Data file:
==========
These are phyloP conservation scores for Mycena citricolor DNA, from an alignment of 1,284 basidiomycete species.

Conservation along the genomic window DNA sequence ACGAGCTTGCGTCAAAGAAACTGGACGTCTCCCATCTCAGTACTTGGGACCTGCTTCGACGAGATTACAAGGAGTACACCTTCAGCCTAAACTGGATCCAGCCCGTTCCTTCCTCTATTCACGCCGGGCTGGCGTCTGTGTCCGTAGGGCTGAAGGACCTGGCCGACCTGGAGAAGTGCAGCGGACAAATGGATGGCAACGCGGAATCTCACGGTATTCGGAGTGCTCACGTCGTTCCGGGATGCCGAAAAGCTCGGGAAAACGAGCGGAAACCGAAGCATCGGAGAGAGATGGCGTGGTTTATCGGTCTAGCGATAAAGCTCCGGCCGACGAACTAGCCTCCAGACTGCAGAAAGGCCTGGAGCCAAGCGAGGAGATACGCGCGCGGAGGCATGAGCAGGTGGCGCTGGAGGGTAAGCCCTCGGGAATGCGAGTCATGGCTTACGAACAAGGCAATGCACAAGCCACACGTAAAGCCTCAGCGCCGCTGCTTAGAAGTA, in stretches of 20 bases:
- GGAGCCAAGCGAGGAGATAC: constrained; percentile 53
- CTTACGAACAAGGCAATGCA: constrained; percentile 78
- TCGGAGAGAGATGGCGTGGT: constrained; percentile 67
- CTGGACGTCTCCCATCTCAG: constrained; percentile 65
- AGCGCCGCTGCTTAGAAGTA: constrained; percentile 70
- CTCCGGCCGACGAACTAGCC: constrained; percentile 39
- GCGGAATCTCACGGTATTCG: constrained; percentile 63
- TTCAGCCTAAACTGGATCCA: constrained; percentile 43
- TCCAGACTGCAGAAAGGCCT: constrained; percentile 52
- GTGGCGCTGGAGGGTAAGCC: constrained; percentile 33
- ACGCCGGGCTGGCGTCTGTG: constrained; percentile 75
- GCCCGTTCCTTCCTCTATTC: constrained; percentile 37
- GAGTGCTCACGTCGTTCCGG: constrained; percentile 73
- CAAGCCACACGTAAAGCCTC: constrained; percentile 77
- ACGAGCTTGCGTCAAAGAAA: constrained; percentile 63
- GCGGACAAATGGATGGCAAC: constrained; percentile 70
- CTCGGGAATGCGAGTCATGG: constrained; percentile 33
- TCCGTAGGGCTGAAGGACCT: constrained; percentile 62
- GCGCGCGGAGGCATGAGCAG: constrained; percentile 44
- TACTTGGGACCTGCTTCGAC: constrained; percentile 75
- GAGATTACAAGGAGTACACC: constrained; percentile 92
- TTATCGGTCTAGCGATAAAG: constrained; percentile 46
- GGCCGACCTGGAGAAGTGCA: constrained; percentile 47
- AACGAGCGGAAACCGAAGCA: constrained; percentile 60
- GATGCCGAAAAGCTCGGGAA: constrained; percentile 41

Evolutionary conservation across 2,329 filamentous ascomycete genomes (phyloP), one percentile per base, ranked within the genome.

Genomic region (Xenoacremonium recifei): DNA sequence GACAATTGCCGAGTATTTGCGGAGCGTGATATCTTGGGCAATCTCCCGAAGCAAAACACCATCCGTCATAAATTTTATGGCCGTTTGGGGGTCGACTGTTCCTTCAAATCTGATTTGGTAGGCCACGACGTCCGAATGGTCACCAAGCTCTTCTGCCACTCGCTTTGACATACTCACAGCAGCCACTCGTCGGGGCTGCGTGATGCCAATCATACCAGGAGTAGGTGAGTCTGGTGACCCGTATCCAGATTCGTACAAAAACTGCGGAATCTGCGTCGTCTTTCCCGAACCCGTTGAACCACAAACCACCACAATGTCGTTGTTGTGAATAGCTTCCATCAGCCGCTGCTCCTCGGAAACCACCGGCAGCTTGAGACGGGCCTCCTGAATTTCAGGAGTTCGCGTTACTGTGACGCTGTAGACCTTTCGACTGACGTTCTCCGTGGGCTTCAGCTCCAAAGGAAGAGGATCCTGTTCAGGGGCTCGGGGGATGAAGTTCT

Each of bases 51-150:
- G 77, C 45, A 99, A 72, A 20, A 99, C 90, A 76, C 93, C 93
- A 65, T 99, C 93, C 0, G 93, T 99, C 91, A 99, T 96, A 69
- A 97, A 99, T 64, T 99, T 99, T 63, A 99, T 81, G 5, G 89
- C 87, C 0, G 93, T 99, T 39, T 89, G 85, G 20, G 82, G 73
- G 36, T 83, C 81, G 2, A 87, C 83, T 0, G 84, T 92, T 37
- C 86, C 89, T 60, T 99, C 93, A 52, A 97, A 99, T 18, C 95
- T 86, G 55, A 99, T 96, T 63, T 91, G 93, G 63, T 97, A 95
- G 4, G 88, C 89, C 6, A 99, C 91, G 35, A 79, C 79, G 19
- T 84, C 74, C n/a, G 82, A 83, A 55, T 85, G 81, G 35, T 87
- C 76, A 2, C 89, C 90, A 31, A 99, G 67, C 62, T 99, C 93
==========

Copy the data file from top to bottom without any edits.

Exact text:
These are phyloP conservation scores for Mycena citricolor DNA, from an alignment of 1,284 basidiomycete species.

Conservation along the genomic window DNA sequence ACGAGCTTGCGTCAAAGAAACTGGACGTCTCCCATCTCAGTACTTGGGACCTGCTTCGACGAGATTACAAGGAGTACACCTTCAGCCTAAACTGGATCCAGCCCGTTCCTTCCTCTATTCACGCCGGGCTGGCGTCTGTGTCCGTAGGGCTGAAGGACCTGGCCGACCTGGAGAAGTGCAGCGGACAAATGGATGGCAACGCGGAATCTCACGGTATTCGGAGTGCTCACGTCGTTCCGGGATGCCGAAAAGCTCGGGAAAACGAGCGGAAACCGAAGCATCGGAGAGAGATGGCGTGGTTTATCGGTCTAGCGATAAAGCTCCGGCCGACGAACTAGCCTCCAGACTGCAGAAAGGCCTGGAGCCAAGCGAGGAGATACGCGCGCGGAGGCATGAGCAGGTGGCGCTGGAGGGTAAGCCCTCGGGAATGCGAGTCATGGCTTACGAACAAGGCAATGCACAAGCCACACGTAAAGCCTCAGCGCCGCTGCTTAGAAGTA, in stretches of 20 bases:
- GGAGCCAAGCGAGGAGATAC: constrained; percentile 53
- CTTACGAACAAGGCAATGCA: constrained; percentile 78
- TCGGAGAGAGATGGCGTGGT: constrained; percentile 67
- CTGGACGTCTCCCATCTCAG: constrained; percentile 65
- AGCGCCGCTGCTTAGAAGTA: constrained; percentile 70
- CTCCGGCCGACGAACTAGCC: constrained; percentile 39
- GCGGAATCTCACGGTATTCG: constrained; percentile 63
- TTCAGCCTAAACTGGATCCA: constrained; percentile 43
- TCCAGACTGCAGAAAGGCCT: constrained; percentile 52
- GTGGCGCTGGAGGGTAAGCC: constrained; percentile 33
- ACGCCGGGCTGGCGTCTGTG: constrained; percentile 75
- GCCCGTTCCTTCCTCTATTC: constrained; percentile 37
- GAGTGCTCACGTCGTTCCGG: constrained; percentile 73
- CAAGCCACACGTAAAGCCTC: constrained; percentile 77
- ACGAGCTTGCGTCAAAGAAA: constrained; percentile 63
- GCGGACAAATGGATGGCAAC: constrained; percentile 70
- CTCGGGAATGCGAGTCATGG: constrained; percentile 33
- TCCGTAGGGCTGAAGGACCT: constrained; percentile 62
- GCGCGCGGAGGCATGAGCAG: constrained; percentile 44
- TACTTGGGACCTGCTTCGAC: constrained; percentile 75
- GAGATTACAAGGAGTACACC: constrained; percentile 92
- TTATCGGTCTAGCGATAAAG: constrained; percentile 46
- GGCCGACCTGGAGAAGTGCA: constrained; percentile 47
- AACGAGCGGAAACCGAAGCA: constrained; percentile 60
- GATGCCGAAAAGCTCGGGAA: constrained; percentile 41

Evolutionary conservation across 2,329 filamentous ascomycete genomes (phyloP), one percentile per base, ranked within the genome.

Genomic region (Xenoacremonium recifei): DNA sequence GACAATTGCCGAGTATTTGCGGAGCGTGATATCTTGGGCAATCTCCCGAAGCAAAACACCATCCGTCATAAATTTTATGGCCGTTTGGGGGTCGACTGTTCCTTCAAATCTGATTTGGTAGGCCACGACGTCCGAATGGTCACCAAGCTCTTCTGCCACTCGCTTTGACATACTCACAGCAGCCACTCGTCGGGGCTGCGTGATGCCAATCATACCAGGAGTAGGTGAGTCTGGTGACCCGTATCCAGATTCGTACAAAAACTGCGGAATCTGCGTCGTCTTTCCCGAACCCGTTGAACCACAAACCACCACAATGTCGTTGTTGTGAATAGCTTCCATCAGCCGCTGCTCCTCGGAAACCACCGGCAGCTTGAGACGGGCCTCCTGAATTTCAGGAGTTCGCGTTACTGTGACGCTGTAGACCTTTCGACTGACGTTCTCCGTGGGCTTCAGCTCCAAAGGAAGAGGATCCTGTTCAGGGGCTCGGGGGATGAAGTTCT

Each of bases 51-150:
- G 77, C 45, A 99, A 72, A 20, A 99, C 90, A 76, C 93, C 93
- A 65, T 99, C 93, C 0, G 93, T 99, C 91, A 99, T 96, A 69
- A 97, A 99, T 64, T 99, T 99, T 63, A 99, T 81, G 5, G 89
- C 87, C 0, G 93, T 99, T 39, T 89, G 85, G 20, G 82, G 73
- G 36, T 83, C 81, G 2, A 87, C 83, T 0, G 84, T 92, T 37
- C 86, C 89, T 60, T 99, C 93, A 52, A 97, A 99, T 18, C 95
- T 86, G 55, A 99, T 96, T 63, T 91, G 93, G 63, T 97, A 95
- G 4, G 88, C 89, C 6, A 99, C 91, G 35, A 79, C 79, G 19
- T 84, C 74, C n/a, G 82, A 83, A 55, T 85, G 81, G 35, T 87
- C 76, A 2, C 89, C 90, A 31, A 99, G 67, C 62, T 99, C 93